Medicare patients continue to experience harm during hospital stays, even after a decade of intensive efforts to decrease provider-caused adverse events, according to a report from the HHS Office of Inspector General (OIG).
Among the roughly 1 million Medicare patients who were discharged from hospitals in October 2018, a total of 258,323 experienced an adverse or temporary harm event during their stay.
And 12% experienced events that led to longer stays, lifesaving interventions, permanent harm, or death. “This projects to 121,089 Medicare patients having experienced at least one adverse event during the 1-month study period,” the report stated.
Of these adverse events, 45% were said to have been preventable. According to the report, such events were linked to substandard or inadequate care — for example, using more aggressive pain management regimens after surgery than necessary, or unnecessary delays in scheduling surgeries.
In one of many case studies and patient stories included in the report, a patient required surgery to remove dead tissue from the small intestine. “However, providers unnecessarily delayed surgery for 5 days while the patient continued to deteriorate. This delay led to a cascade of harms that included worsening of the small intestine, contamination of the abdomen with pus, septic shock with an associated kidney injury, and delirium,” the report noted.
Ten percent of adverse events contributed to patient deaths, translating to 1.4%, or 14,800 patients, during the 1-month study period.
Leah Binder, president and CEO of the Leapfrog Group, which routinely grades hospitals on various safety measures, called the report’s findings “outrageous.”
“None of us would drive a vehicle or check into a hotel if we thought we had a one in four chance of being harmed from the experience,” she said.
The report also showed that 13% of patients experienced temporary harm, which required intervention but did not prolong their hospital stay or require life-sustaining measures, and over 40% were determined to be preventable. However, such events were sometimes serious and could have caused further harm had providers not noticed and quickly intervened, the OIG said.
Common adverse and temporary harm events included those related to medication use, involving delirium or other mental status changes; pressure ulcers or injuries; complications from procedures or surgeries such as intraoperative hypotension; and hospital-acquired infections (HAIs).
Of particular concern, the OIG found that patient harm events were almost as widespread as they were found to be in 2008 among a similar sample size. Back then, 27% of the patients sampled experienced a harmful event. However, the report noted that the 2018 population had a greater prevalence of comorbidities than the 2008 sample, with more “being treated for more clinically complex conditions and diagnoses than in the past.”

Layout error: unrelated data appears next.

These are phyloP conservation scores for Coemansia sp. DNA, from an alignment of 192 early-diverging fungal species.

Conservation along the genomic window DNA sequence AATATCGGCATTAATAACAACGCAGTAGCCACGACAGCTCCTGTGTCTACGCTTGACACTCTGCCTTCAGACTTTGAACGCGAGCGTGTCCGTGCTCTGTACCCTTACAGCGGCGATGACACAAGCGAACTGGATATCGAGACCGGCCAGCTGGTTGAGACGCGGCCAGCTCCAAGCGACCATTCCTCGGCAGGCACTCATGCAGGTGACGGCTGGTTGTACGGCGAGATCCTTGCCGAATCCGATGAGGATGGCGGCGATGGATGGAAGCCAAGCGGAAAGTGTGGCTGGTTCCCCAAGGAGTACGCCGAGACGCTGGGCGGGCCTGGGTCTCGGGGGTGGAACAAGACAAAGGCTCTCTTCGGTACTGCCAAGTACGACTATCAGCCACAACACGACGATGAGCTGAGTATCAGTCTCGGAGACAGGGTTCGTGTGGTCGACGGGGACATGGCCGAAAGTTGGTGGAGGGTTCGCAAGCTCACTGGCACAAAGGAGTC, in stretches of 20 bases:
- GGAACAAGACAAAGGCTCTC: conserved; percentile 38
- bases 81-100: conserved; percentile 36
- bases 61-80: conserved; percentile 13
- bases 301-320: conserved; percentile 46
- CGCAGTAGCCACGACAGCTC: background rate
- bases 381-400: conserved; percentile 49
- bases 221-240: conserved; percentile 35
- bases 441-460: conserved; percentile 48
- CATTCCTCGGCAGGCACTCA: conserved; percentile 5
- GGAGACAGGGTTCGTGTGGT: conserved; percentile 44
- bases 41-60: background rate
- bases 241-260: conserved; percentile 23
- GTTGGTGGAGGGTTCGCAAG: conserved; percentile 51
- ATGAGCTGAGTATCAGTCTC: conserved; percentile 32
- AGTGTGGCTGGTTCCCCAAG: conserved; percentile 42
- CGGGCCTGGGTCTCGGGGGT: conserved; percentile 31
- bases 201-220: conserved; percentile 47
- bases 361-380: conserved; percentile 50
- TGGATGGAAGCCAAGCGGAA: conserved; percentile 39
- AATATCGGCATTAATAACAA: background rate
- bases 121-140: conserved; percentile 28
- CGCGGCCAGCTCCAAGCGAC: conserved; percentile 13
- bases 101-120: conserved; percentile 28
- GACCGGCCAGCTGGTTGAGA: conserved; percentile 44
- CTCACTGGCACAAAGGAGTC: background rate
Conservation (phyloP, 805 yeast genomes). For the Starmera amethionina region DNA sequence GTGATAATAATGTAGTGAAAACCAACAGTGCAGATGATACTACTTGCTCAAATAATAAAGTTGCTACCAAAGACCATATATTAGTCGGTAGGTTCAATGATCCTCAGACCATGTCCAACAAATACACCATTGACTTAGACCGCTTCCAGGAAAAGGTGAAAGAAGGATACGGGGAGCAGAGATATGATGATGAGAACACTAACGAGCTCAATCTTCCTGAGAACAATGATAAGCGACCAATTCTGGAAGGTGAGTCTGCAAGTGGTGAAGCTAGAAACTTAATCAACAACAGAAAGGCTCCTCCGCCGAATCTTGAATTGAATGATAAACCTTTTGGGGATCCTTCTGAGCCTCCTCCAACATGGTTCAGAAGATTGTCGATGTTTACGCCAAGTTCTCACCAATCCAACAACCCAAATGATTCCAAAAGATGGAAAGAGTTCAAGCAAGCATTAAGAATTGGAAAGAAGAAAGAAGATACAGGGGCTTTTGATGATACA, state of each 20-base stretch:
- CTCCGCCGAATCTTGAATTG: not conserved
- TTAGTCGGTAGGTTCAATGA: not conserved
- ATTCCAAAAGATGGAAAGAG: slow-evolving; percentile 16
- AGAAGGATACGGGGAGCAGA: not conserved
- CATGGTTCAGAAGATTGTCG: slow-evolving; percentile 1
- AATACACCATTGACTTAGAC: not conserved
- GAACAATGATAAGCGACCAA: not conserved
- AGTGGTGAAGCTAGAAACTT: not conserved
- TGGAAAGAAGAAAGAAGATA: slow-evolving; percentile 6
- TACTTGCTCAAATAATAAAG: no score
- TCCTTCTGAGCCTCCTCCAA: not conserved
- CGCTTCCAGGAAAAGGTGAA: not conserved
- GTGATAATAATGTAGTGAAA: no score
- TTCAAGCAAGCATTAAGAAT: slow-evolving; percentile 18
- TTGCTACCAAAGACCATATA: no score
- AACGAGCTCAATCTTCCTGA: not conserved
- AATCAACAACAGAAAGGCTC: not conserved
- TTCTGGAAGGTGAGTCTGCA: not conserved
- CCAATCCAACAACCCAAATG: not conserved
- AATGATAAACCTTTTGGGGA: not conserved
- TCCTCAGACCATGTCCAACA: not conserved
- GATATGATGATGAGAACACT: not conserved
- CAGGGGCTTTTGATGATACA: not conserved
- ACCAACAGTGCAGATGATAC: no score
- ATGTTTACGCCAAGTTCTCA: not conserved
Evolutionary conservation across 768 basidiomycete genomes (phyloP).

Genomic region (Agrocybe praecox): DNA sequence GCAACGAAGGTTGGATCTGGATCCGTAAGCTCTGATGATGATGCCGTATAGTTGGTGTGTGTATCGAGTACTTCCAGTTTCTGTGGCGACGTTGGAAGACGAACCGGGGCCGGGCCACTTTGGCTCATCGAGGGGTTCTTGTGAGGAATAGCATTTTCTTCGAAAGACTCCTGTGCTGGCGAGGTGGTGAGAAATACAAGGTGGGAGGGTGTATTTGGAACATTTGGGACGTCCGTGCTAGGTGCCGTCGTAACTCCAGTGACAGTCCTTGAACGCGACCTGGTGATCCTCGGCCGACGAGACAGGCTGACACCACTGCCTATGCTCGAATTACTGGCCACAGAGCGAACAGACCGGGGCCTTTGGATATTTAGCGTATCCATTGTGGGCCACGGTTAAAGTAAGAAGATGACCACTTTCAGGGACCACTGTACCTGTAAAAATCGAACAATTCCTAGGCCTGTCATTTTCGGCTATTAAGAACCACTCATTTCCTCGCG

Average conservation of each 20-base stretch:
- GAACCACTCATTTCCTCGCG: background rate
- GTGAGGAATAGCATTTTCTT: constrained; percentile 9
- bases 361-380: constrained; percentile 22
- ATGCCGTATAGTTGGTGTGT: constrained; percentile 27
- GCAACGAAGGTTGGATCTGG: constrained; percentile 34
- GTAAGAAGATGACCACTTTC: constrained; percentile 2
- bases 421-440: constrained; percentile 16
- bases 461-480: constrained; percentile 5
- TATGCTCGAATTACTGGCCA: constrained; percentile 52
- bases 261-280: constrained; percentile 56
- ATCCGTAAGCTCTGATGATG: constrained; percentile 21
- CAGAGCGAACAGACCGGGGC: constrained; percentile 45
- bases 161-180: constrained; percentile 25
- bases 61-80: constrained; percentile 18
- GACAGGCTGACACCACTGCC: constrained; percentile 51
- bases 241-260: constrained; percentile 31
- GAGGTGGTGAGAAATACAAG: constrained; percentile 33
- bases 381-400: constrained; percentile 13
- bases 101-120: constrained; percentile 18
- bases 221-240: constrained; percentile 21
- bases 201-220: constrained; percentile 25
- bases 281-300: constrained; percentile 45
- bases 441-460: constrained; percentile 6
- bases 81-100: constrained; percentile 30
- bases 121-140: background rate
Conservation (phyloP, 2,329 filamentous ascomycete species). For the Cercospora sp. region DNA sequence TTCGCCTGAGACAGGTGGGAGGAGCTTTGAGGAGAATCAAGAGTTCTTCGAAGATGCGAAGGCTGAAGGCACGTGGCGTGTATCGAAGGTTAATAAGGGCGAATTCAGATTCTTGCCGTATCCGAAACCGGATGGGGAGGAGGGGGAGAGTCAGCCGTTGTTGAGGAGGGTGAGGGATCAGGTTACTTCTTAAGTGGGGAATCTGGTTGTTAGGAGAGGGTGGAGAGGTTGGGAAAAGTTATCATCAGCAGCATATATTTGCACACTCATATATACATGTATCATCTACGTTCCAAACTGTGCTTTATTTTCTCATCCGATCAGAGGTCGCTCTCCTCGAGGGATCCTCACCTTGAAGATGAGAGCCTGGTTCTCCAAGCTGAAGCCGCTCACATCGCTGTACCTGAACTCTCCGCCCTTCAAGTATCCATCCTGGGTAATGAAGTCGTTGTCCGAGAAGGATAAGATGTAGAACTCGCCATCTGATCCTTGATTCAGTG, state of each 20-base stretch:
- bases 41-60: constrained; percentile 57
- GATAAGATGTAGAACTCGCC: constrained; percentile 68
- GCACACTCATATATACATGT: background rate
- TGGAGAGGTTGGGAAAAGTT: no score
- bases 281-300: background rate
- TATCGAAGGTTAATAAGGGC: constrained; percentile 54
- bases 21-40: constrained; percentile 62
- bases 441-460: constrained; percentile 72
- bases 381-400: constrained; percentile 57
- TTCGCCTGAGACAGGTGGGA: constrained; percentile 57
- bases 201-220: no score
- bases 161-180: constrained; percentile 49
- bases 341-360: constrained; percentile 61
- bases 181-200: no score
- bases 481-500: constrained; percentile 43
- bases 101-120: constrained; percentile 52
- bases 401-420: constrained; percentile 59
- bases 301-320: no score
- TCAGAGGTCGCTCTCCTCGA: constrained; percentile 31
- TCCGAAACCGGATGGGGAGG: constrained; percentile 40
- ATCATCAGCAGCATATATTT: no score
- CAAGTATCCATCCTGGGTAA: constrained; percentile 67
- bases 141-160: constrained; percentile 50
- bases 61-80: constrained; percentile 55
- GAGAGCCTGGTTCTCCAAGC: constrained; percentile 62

Adverse events result in higher costs for beneficiaries who have to pay more in deductibles and co-payments because of additional care required. The report estimated that for some treated beneficiaries, additional expenses amounted to more than $40,000. “Combined, we estimated the cost for all events to be in the hundreds of millions of dollars for October 2018,” the report stated.
The OIG noted that CMS has two policies designed to deter hospital-acquired conditions (HACs), including cuts in reimbursement to hospitals with higher rates of such conditions. However, “because the policies use narrowly scoped lists of HACs and employ specific criteria for counting harm events, they have limited effectiveness in broadly promoting patient safety,” the report said. “Of the harm events we identified, only 5% were on CMS’s HAC Reduction Program list and only 2% were on CMS’s Deficit Reduction Act HAC list.”
Furthermore, when CMS counts infections associated with a surgical procedure in its formula to penalize hospitals, it counts only those involving the colon or an abdominal hysterectomy, so many other infections go uncounted, such as those occurring after a laminectomy.
Additionally, the report found that hospitals often omit specific codes that CMS uses to monitor the occurrence of HACs, thereby limiting the agency’s awareness of some events in Medicare-certified hospitals.
According to the OIG and Binder, CMS should include more types of harm events in its formula for penalizing hospitals. The current policy shift appears to be steering the agency away from that, Binder noted.
“Though in the report CMS concurred with this recommendation, the agency is moving rapidly in the opposite direction, not growing the number of measures, but removing all the HACs and HAIs from payment consideration. CMS’s Proposed Rule calls for suppressing all HACs and HAIs from use … and replacing them with nothing,” she said.
The report noted that “only the worst 25% of performers receive the 1% reduction each year.” Furthermore, “hospitals that routinely are in the top three quarters of performance do not have a financial incentive through the HACRP [HAC Reduction Program] to improve more.”
Cheryl Clark has been a medical & science journalist for more than three decades.
This content was originally published here.
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